Tag: antenna

RSGB IOTA contest

Members of the SNB contest group came together to play some radio in the RSGB IOTA contest. Some stations make the trek to far flung Islands in exotic parts of the world, we opted for the contest site close to Kelvedon Hatch in Essex.

The SNB contest site has the added bonus of a 50m onsite mast, making an ideal platform to hang dipoles. George M1GEO and myself decided to operate our respective calls from the two radio setup, using 3.5, 14, 21 and 28 MHz. George also added his 50/70 MHz beam on the mast, and this provided some interesting contacts using MS and JT65.

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Two pump up masts provided the following setup.

Scam 12m – Tri-band Beam A-3S covering 14, 21 and

28 MHz and 50/70 MHz beam.

Clark 10m – 15m 4e homebrew beam

Bunker mast – 3.5 MHz dipole at 30m

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At various times we added some RF power from either the solid state expert 1.3KFA or the hal1200_atlantic amplifier. We had some interaction between the close sited antennas, and at times this dictated the operating modes / times.

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Fred G3SVK joined us as our CW operator, Fred can often be found in the lower pasts of the bands chasing big DX.

 

 

 

 

 

 

 

 

 

It was a casual operation, allowing time for sleep, meals and frequent cups of tea. The weather was fantastic, so camping out onsite was very enjoyable.

 

 

M0TAZ added around 49 DXCC and 350 QSO over the weekend. The highlight for me was AL7KC Alaska on 14 MHz  and VP8LP Falklands on 21 MHz.

14 MHz 2e Homebrew Quad

Homebrew 2e Quad for 14 MHz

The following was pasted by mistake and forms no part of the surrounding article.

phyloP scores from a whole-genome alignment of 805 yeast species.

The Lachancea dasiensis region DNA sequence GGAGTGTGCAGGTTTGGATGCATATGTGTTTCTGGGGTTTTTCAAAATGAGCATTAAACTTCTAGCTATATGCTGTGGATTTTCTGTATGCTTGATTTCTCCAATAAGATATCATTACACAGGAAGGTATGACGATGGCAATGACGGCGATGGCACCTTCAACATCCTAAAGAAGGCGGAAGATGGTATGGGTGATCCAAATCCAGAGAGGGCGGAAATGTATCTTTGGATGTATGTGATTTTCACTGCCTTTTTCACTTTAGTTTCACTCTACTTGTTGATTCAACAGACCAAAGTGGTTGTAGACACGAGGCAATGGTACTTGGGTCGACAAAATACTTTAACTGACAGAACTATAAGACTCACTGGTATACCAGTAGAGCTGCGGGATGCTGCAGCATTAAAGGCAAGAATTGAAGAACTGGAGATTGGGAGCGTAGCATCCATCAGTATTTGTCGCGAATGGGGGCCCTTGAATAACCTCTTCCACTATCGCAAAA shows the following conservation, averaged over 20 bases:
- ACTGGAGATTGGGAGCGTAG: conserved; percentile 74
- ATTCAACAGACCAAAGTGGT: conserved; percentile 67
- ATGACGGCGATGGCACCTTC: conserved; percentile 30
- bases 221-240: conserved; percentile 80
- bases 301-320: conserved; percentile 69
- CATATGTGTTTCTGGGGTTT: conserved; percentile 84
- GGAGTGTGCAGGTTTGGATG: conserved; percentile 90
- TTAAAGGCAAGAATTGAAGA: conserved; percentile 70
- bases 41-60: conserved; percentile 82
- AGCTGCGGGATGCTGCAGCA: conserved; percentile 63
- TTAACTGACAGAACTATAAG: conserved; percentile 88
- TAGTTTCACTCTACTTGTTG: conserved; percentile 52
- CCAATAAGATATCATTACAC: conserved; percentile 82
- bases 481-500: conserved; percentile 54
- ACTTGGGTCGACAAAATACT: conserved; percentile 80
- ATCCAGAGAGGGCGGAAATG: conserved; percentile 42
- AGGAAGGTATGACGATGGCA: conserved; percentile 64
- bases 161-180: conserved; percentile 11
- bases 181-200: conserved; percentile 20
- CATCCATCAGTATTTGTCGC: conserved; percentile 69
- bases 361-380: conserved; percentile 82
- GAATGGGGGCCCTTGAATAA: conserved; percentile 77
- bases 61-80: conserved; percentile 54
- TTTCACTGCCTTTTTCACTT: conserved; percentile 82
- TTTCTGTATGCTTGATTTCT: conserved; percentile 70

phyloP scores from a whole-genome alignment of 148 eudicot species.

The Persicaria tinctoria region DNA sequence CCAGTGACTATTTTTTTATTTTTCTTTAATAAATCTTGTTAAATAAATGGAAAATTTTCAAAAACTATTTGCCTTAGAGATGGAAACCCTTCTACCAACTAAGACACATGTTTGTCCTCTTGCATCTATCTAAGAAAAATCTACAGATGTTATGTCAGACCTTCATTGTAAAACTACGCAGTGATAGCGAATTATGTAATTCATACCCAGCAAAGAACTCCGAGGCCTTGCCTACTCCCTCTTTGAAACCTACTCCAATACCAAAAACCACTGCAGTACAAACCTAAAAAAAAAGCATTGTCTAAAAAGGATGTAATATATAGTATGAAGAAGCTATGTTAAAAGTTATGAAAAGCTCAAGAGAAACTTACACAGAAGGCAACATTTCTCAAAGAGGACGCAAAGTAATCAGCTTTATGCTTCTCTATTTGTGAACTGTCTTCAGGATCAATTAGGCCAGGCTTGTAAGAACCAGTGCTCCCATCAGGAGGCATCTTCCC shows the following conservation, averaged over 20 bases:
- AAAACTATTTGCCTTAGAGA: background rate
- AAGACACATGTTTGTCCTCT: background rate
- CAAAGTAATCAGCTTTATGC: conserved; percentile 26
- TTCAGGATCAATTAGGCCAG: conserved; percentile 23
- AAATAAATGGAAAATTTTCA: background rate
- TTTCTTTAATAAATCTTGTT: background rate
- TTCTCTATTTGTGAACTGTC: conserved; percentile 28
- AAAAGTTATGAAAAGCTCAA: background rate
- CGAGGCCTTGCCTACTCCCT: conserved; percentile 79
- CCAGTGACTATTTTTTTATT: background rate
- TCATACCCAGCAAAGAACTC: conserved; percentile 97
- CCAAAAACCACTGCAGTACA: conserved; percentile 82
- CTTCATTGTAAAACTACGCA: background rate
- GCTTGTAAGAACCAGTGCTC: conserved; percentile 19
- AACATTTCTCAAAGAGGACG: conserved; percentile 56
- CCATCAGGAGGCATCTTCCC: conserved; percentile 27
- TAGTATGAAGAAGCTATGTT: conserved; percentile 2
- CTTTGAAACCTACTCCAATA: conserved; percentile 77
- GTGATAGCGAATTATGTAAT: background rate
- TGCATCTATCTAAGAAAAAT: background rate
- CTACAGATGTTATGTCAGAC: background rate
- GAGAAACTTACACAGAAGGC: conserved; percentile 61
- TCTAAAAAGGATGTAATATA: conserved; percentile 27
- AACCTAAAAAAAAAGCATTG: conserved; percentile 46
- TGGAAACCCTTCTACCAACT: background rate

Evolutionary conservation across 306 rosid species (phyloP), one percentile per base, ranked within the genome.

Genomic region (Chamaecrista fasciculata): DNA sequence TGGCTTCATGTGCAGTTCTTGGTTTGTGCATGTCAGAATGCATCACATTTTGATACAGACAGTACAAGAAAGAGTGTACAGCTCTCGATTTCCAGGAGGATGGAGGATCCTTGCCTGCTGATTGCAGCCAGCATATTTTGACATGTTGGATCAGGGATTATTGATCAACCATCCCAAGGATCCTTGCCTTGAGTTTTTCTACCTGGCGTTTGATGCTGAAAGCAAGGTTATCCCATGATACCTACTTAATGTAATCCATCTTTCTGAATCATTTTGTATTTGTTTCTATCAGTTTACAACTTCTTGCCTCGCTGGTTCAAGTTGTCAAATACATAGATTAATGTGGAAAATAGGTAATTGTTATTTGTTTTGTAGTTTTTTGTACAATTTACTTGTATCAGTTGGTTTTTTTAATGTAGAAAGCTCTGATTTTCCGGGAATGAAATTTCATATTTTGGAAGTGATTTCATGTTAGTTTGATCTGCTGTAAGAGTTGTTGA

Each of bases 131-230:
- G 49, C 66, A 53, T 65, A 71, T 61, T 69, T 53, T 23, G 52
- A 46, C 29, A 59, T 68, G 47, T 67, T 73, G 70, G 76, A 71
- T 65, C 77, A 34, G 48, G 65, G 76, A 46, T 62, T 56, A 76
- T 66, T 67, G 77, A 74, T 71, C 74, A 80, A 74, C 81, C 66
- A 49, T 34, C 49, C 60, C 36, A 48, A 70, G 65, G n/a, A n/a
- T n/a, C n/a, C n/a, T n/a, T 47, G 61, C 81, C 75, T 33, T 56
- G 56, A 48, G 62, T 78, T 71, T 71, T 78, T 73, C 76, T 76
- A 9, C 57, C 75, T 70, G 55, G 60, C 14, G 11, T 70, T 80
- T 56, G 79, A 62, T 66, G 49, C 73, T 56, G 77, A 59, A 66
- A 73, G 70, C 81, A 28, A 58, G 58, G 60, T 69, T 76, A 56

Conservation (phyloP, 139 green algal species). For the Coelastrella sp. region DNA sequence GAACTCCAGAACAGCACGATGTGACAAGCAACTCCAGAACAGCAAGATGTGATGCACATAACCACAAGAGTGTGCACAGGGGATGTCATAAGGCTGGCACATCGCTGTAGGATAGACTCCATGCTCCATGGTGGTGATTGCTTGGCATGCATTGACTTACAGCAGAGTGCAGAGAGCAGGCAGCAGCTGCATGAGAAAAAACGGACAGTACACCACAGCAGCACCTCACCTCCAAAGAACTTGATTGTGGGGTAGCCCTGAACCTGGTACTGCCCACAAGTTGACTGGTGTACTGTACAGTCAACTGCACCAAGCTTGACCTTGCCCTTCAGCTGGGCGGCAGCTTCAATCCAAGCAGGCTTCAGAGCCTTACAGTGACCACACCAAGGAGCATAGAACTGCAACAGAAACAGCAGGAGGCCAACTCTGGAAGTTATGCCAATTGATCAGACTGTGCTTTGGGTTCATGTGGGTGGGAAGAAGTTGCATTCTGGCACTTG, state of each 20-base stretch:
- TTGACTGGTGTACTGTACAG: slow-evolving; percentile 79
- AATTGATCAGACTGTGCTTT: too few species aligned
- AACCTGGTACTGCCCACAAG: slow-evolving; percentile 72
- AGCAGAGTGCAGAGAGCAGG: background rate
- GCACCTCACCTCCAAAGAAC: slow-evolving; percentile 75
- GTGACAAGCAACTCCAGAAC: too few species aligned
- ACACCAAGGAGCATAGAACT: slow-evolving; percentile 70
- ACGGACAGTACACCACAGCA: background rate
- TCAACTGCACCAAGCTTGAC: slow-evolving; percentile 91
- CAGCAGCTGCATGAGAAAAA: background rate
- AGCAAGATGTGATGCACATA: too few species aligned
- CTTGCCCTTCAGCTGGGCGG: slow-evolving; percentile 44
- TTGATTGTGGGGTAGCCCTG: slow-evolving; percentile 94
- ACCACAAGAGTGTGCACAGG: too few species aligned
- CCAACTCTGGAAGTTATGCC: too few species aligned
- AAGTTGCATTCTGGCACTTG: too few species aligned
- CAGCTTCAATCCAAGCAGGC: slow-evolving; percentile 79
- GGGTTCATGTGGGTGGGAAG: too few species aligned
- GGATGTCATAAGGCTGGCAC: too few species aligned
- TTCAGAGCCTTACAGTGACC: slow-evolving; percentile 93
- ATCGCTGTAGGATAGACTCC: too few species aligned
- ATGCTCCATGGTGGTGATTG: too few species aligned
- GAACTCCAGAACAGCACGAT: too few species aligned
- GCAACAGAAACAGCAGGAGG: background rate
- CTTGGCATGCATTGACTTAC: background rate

The project was to build and test a 2e Quad antenna for 14 MHz, I wanted it to be lightweight and portable. The antenna had to be packed away in the car after a contest, so some parts of the antenna had to conform. The boom could be no longer than 3.5m, and the spreaders must be retracted for storage.

Cost should be under £100 for all the parts delivered.

The design uses fiberglass fishing poles, each pole is 4m fully extended. The project uses 8 poles. The poles will be fixed to the centre clamp using exhaust brackets, as they come complete with “U” support bracket. The size of the exhaust clamps will depend on the size of the roach poles.

The aerial will be 8m long, and 5m wide (see diagram) and the feed point will be at the bottom of the driven element. You may require some matching at the feedpoint, although mine was close to 50 Ohms.

You can find many online quad calculators, one that worked well for me is located here.

Here you will see the basic quad element, the basic construction is the same for both the driven and reflector. Here you will see the basic layout.

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Photograph of parts required. (Click to expand pictures)

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Having fun with the Quad and linear amplifier. QRO HF portable

Comparing the Wellbrook Loop to a Doublet Antenna

This evening I decided to complete a test using two different HF setups in an effort to compare the receiver performance of my antennas.

Radio 1, Kenwood TS 990, doublet antenna 10m per leg @ 9m

Billy offers support.

Billy offers support.

Radio 2, Elad SDR, Wellbrook RX loop @ 3m

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I decide the best way to test on receive would be to leave both radios receiving on 7076 KHz for 90 minutes, using WSJT-X. Both receivers had been set to 3 KHz bandwidth, and over the course of the next 90 minutes they each collected over 600 measurement reports.

The test started at 1830 Hrs and continued to 2000 Hrs. The doublet collected 633 measurement reports, and the wellbrook 740. This was the first indication that the Elad coupled with the Wellbrook was out performing the Kenwood / doublet setup. The next stage was to look in detail at the reports, WSJT has an option to write all received data into a text file, this includes time, s/n and decoded text. I used this to select at random some calls that represented a selection of EU (and DX if possible) and compare the relative signals received at the very same time on both radio 1 and 2.

The following table shows a selection of data points

wellbrook v doublet

After reviewing the data it was clear the Wellbrook loop improved the quantity of stations decoded, and in many cases also improved the s/n received.